Kuoleman Galleria – Pedon Synty
Finnish Dark Metal band Kuoleman Galleria has released their fourth full-length album, “Pedon Synty.” Formed in 2012, they’ve arisen from the Finnish metal scene with a penchant for dark music and darker imagery. “Pedon Synty (The Birth Of The Beast)” carries the listener towards the altar of inner chaos and starts a chain of events that leads you into the core of darkness and back.
- Jankkari – Vocals
- Matinlompolo – Guitars
- Väinölä – Guitars
- Riverend – Bass
- Anttonen – Drums
March 24, 2023 – Inverse Records
- Pedon Synty
- Kuoleman Morsian
- Pelin Henki
The record opens with howling winds and ominous spoken word, leading to a heavy riff and sludgy rhythm. The lead work on the guitars is pretty intriguing, going for a more melodic pattern, departing from the heavier stylings of the riff work. The drums are moderated and have excellent pacing, working with the bass to drive the speed of the song more for endurance than power. There are also a lot of ambient tones throughout the entire song, adding some gloomy textures to the already dark sound.
“Kolmas” also starts with sinister whispers and ethereal winds, though the song opens entirely differently. There are no clean vocals, and the voice is layered, adding depth to the darkness brought out by the timbre. There is a Sludge quality to some of the music to this point, not in the tuning or tone, more like the rhythm, but that is about to change.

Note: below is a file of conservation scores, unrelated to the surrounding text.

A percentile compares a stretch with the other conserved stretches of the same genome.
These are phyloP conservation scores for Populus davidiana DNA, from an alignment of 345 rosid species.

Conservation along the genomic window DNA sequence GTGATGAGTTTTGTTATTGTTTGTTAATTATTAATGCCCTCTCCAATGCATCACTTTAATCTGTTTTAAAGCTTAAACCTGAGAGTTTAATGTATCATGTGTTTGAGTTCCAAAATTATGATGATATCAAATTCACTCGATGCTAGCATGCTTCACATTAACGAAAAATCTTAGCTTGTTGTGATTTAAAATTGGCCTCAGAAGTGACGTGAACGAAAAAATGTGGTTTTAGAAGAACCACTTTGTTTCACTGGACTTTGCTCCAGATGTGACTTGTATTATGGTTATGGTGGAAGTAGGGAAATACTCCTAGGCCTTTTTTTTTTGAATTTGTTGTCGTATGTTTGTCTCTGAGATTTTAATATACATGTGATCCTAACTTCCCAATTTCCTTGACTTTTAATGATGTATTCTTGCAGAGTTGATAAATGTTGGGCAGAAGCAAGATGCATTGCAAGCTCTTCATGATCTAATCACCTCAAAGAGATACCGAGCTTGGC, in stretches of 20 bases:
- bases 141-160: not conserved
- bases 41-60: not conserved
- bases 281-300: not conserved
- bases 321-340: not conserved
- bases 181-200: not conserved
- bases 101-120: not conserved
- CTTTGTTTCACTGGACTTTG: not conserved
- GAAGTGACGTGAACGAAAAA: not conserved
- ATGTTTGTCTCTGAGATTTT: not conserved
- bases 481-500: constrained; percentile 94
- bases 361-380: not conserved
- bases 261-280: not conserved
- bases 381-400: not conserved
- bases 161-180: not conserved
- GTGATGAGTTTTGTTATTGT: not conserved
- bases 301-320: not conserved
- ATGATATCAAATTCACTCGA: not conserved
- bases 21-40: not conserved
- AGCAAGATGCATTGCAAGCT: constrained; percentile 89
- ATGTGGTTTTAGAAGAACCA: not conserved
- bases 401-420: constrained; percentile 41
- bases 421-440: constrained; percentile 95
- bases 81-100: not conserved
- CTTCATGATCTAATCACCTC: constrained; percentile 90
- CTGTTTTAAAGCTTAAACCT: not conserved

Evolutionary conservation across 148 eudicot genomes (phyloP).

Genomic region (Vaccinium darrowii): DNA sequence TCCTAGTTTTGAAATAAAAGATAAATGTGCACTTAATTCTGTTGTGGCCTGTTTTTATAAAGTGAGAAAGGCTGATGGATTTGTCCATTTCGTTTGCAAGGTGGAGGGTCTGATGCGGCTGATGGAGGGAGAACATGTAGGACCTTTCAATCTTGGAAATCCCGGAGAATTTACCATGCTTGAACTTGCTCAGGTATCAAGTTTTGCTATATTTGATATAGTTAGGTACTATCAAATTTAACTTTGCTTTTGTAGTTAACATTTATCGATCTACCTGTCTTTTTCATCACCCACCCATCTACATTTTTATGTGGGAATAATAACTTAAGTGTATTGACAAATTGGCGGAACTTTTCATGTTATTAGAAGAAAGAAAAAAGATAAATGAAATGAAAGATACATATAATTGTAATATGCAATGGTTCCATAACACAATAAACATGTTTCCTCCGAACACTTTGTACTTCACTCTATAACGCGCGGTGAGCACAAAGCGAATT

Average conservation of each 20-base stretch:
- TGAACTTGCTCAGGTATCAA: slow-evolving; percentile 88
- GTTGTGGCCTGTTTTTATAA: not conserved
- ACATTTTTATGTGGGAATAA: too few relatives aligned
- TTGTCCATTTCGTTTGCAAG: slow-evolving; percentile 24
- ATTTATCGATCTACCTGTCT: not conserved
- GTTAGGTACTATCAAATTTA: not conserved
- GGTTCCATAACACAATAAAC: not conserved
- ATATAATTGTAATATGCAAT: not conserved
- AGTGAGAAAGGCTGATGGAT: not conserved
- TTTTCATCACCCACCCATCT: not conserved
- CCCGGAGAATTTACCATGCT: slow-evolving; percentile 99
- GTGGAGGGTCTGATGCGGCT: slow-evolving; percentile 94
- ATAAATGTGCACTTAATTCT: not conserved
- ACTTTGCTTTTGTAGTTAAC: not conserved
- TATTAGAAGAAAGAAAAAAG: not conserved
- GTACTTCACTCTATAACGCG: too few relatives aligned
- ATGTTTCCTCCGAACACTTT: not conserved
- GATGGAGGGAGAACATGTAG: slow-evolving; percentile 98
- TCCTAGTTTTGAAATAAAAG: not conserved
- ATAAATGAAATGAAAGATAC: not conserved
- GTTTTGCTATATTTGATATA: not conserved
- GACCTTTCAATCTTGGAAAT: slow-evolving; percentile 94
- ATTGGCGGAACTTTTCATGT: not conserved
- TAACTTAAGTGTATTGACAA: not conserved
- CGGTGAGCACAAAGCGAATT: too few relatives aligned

The following few songs are heavier, faster, and more feverish. The guitar work, especially on “Sieluvaras,” is excellent. I love the phrasing they use for the lead work, and the drums going full-blast beats in some sections pleases me greatly. It’s also interesting to hear them bring the bass forward in the mix to reinforce the riff’s heaviness.
The rest of the album ebbs and flows within these ranges, going from melodic to heavy, delicate to brutal. They use a lot of tempo and tone shifts to create different shades of darkness in the music. It is not just black and shades of gray, there are reds and blues as well. Maybe that sounds elementary as an analysis, but so many bands refuse to use colors other than black that this is refreshing.
I appreciate that each song sounds very different from the others on this record, but they all sound like they belong together. Nothing sounds out of place or like they were just trying to “fill space” on the album. The whole thing sounds cohesive. Kuoleman Galleria favors longer songs, averaging a solid five minutes per track, with three being in the six-minute range.
With all the ambient intros and sound effects being used, the album has a lot of nuance and detail, making it a great piece to listen to over and over. The layered vocals and guitars create a broad soundscape with a lot of room to add extras to the composition, which they take full advantage of. Overall, they’ve crafted a really good record that should get them some serious attention, hopefully allowing them to hit the summer festival circuit.
- Guitars – 9
- Rhythms – 9
- Vocals – 9
- Songwriting – 9
- Production – 8
- Overall – 8.80